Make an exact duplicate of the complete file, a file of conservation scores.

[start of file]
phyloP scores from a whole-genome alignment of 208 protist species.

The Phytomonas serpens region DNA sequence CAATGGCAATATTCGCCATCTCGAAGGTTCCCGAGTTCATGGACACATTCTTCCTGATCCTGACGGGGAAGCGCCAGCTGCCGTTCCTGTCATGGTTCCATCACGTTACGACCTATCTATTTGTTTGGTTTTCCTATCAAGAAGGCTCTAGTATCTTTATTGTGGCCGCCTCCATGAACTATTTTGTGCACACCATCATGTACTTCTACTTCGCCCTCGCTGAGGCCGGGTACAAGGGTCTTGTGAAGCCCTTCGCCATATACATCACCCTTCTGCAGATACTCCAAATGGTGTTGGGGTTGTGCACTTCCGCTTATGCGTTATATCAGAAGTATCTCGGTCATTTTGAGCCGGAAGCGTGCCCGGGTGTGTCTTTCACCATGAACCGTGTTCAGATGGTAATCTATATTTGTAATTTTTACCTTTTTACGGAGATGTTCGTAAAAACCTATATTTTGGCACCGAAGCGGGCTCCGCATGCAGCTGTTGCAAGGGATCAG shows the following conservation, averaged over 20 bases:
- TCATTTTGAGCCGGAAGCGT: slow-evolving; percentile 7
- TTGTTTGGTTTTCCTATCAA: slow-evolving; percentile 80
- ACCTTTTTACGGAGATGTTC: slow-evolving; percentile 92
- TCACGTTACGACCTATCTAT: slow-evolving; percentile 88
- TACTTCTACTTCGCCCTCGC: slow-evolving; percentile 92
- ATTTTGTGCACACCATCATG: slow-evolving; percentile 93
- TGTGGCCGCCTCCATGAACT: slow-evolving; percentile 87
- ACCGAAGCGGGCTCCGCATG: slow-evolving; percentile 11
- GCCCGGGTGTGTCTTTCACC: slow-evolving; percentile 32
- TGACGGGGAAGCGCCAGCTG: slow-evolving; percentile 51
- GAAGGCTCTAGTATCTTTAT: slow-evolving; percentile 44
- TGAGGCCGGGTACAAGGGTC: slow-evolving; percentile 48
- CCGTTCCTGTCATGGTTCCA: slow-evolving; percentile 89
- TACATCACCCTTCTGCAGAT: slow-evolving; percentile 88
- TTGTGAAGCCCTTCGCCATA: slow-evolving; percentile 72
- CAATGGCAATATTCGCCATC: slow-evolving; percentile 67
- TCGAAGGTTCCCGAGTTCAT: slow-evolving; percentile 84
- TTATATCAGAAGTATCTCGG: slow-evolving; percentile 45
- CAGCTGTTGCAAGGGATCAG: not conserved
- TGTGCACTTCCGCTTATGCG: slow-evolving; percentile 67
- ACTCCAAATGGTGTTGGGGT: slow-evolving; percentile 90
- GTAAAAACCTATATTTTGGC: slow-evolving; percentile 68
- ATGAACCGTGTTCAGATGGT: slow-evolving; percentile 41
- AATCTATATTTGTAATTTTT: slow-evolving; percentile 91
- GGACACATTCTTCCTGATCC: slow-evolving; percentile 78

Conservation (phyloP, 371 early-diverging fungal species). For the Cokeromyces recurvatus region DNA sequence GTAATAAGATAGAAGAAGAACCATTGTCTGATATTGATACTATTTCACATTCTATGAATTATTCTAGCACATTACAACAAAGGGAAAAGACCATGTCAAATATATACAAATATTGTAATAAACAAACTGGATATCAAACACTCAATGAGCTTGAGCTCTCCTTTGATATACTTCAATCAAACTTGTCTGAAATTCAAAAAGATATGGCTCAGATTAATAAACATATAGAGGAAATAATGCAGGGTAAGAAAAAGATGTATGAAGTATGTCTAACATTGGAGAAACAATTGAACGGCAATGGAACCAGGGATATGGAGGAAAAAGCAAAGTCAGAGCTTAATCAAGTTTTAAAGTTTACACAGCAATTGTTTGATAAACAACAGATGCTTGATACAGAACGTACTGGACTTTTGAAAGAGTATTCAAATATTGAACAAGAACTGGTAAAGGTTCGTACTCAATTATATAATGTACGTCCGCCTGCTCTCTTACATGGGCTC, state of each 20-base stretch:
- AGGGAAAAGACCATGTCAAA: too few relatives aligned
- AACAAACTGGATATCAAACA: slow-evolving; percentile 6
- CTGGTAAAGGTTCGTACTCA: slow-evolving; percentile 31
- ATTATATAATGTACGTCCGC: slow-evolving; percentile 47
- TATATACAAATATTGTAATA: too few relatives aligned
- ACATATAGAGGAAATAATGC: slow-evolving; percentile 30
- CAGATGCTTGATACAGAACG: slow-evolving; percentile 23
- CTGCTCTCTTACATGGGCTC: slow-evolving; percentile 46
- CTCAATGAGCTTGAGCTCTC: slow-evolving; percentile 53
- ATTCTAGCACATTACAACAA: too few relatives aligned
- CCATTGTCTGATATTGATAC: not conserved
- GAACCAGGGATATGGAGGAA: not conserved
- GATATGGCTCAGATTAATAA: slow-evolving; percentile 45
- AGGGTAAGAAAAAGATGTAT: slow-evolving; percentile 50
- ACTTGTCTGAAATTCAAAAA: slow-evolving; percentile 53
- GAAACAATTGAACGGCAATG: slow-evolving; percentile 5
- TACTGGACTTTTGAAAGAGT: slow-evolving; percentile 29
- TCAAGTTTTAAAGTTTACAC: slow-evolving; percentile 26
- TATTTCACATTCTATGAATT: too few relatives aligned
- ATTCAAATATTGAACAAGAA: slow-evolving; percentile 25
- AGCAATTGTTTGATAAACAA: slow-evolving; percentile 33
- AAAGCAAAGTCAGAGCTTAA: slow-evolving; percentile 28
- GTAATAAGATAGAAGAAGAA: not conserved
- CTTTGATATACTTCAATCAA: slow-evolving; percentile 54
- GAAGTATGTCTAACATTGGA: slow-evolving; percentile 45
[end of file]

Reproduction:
phyloP scores from a whole-genome alignment of 208 protist species.

The Phytomonas serpens region DNA sequence CAATGGCAATATTCGCCATCTCGAAGGTTCCCGAGTTCATGGACACATTCTTCCTGATCCTGACGGGGAAGCGCCAGCTGCCGTTCCTGTCATGGTTCCATCACGTTACGACCTATCTATTTGTTTGGTTTTCCTATCAAGAAGGCTCTAGTATCTTTATTGTGGCCGCCTCCATGAACTATTTTGTGCACACCATCATGTACTTCTACTTCGCCCTCGCTGAGGCCGGGTACAAGGGTCTTGTGAAGCCCTTCGCCATATACATCACCCTTCTGCAGATACTCCAAATGGTGTTGGGGTTGTGCACTTCCGCTTATGCGTTATATCAGAAGTATCTCGGTCATTTTGAGCCGGAAGCGTGCCCGGGTGTGTCTTTCACCATGAACCGTGTTCAGATGGTAATCTATATTTGTAATTTTTACCTTTTTACGGAGATGTTCGTAAAAACCTATATTTTGGCACCGAAGCGGGCTCCGCATGCAGCTGTTGCAAGGGATCAG shows the following conservation, averaged over 20 bases:
- TCATTTTGAGCCGGAAGCGT: slow-evolving; percentile 7
- TTGTTTGGTTTTCCTATCAA: slow-evolving; percentile 80
- ACCTTTTTACGGAGATGTTC: slow-evolving; percentile 92
- TCACGTTACGACCTATCTAT: slow-evolving; percentile 88
- TACTTCTACTTCGCCCTCGC: slow-evolving; percentile 92
- ATTTTGTGCACACCATCATG: slow-evolving; percentile 93
- TGTGGCCGCCTCCATGAACT: slow-evolving; percentile 87
- ACCGAAGCGGGCTCCGCATG: slow-evolving; percentile 11
- GCCCGGGTGTGTCTTTCACC: slow-evolving; percentile 32
- TGACGGGGAAGCGCCAGCTG: slow-evolving; percentile 51
- GAAGGCTCTAGTATCTTTAT: slow-evolving; percentile 44
- TGAGGCCGGGTACAAGGGTC: slow-evolving; percentile 48
- CCGTTCCTGTCATGGTTCCA: slow-evolving; percentile 89
- TACATCACCCTTCTGCAGAT: slow-evolving; percentile 88
- TTGTGAAGCCCTTCGCCATA: slow-evolving; percentile 72
- CAATGGCAATATTCGCCATC: slow-evolving; percentile 67
- TCGAAGGTTCCCGAGTTCAT: slow-evolving; percentile 84
- TTATATCAGAAGTATCTCGG: slow-evolving; percentile 45
- CAGCTGTTGCAAGGGATCAG: not conserved
- TGTGCACTTCCGCTTATGCG: slow-evolving; percentile 67
- ACTCCAAATGGTGTTGGGGT: slow-evolving; percentile 90
- GTAAAAACCTATATTTTGGC: slow-evolving; percentile 68
- ATGAACCGTGTTCAGATGGT: slow-evolving; percentile 41
- AATCTATATTTGTAATTTTT: slow-evolving; percentile 91
- GGACACATTCTTCCTGATCC: slow-evolving; percentile 78

Conservation (phyloP, 371 early-diverging fungal species). For the Cokeromyces recurvatus region DNA sequence GTAATAAGATAGAAGAAGAACCATTGTCTGATATTGATACTATTTCACATTCTATGAATTATTCTAGCACATTACAACAAAGGGAAAAGACCATGTCAAATATATACAAATATTGTAATAAACAAACTGGATATCAAACACTCAATGAGCTTGAGCTCTCCTTTGATATACTTCAATCAAACTTGTCTGAAATTCAAAAAGATATGGCTCAGATTAATAAACATATAGAGGAAATAATGCAGGGTAAGAAAAAGATGTATGAAGTATGTCTAACATTGGAGAAACAATTGAACGGCAATGGAACCAGGGATATGGAGGAAAAAGCAAAGTCAGAGCTTAATCAAGTTTTAAAGTTTACACAGCAATTGTTTGATAAACAACAGATGCTTGATACAGAACGTACTGGACTTTTGAAAGAGTATTCAAATATTGAACAAGAACTGGTAAAGGTTCGTACTCAATTATATAATGTACGTCCGCCTGCTCTCTTACATGGGCTC, state of each 20-base stretch:
- AGGGAAAAGACCATGTCAAA: too few relatives aligned
- AACAAACTGGATATCAAACA: slow-evolving; percentile 6
- CTGGTAAAGGTTCGTACTCA: slow-evolving; percentile 31
- ATTATATAATGTACGTCCGC: slow-evolving; percentile 47
- TATATACAAATATTGTAATA: too few relatives aligned
- ACATATAGAGGAAATAATGC: slow-evolving; percentile 30
- CAGATGCTTGATACAGAACG: slow-evolving; percentile 23
- CTGCTCTCTTACATGGGCTC: slow-evolving; percentile 46
- CTCAATGAGCTTGAGCTCTC: slow-evolving; percentile 53
- ATTCTAGCACATTACAACAA: too few relatives aligned
- CCATTGTCTGATATTGATAC: not conserved
- GAACCAGGGATATGGAGGAA: not conserved
- GATATGGCTCAGATTAATAA: slow-evolving; percentile 45
- AGGGTAAGAAAAAGATGTAT: slow-evolving; percentile 50
- ACTTGTCTGAAATTCAAAAA: slow-evolving; percentile 53
- GAAACAATTGAACGGCAATG: slow-evolving; percentile 5
- TACTGGACTTTTGAAAGAGT: slow-evolving; percentile 29
- TCAAGTTTTAAAGTTTACAC: slow-evolving; percentile 26
- TATTTCACATTCTATGAATT: too few relatives aligned
- ATTCAAATATTGAACAAGAA: slow-evolving; percentile 25
- AGCAATTGTTTGATAAACAA: slow-evolving; percentile 33
- AAAGCAAAGTCAGAGCTTAA: slow-evolving; percentile 28
- GTAATAAGATAGAAGAAGAA: not conserved
- CTTTGATATACTTCAATCAA: slow-evolving; percentile 54
- GAAGTATGTCTAACATTGGA: slow-evolving; percentile 45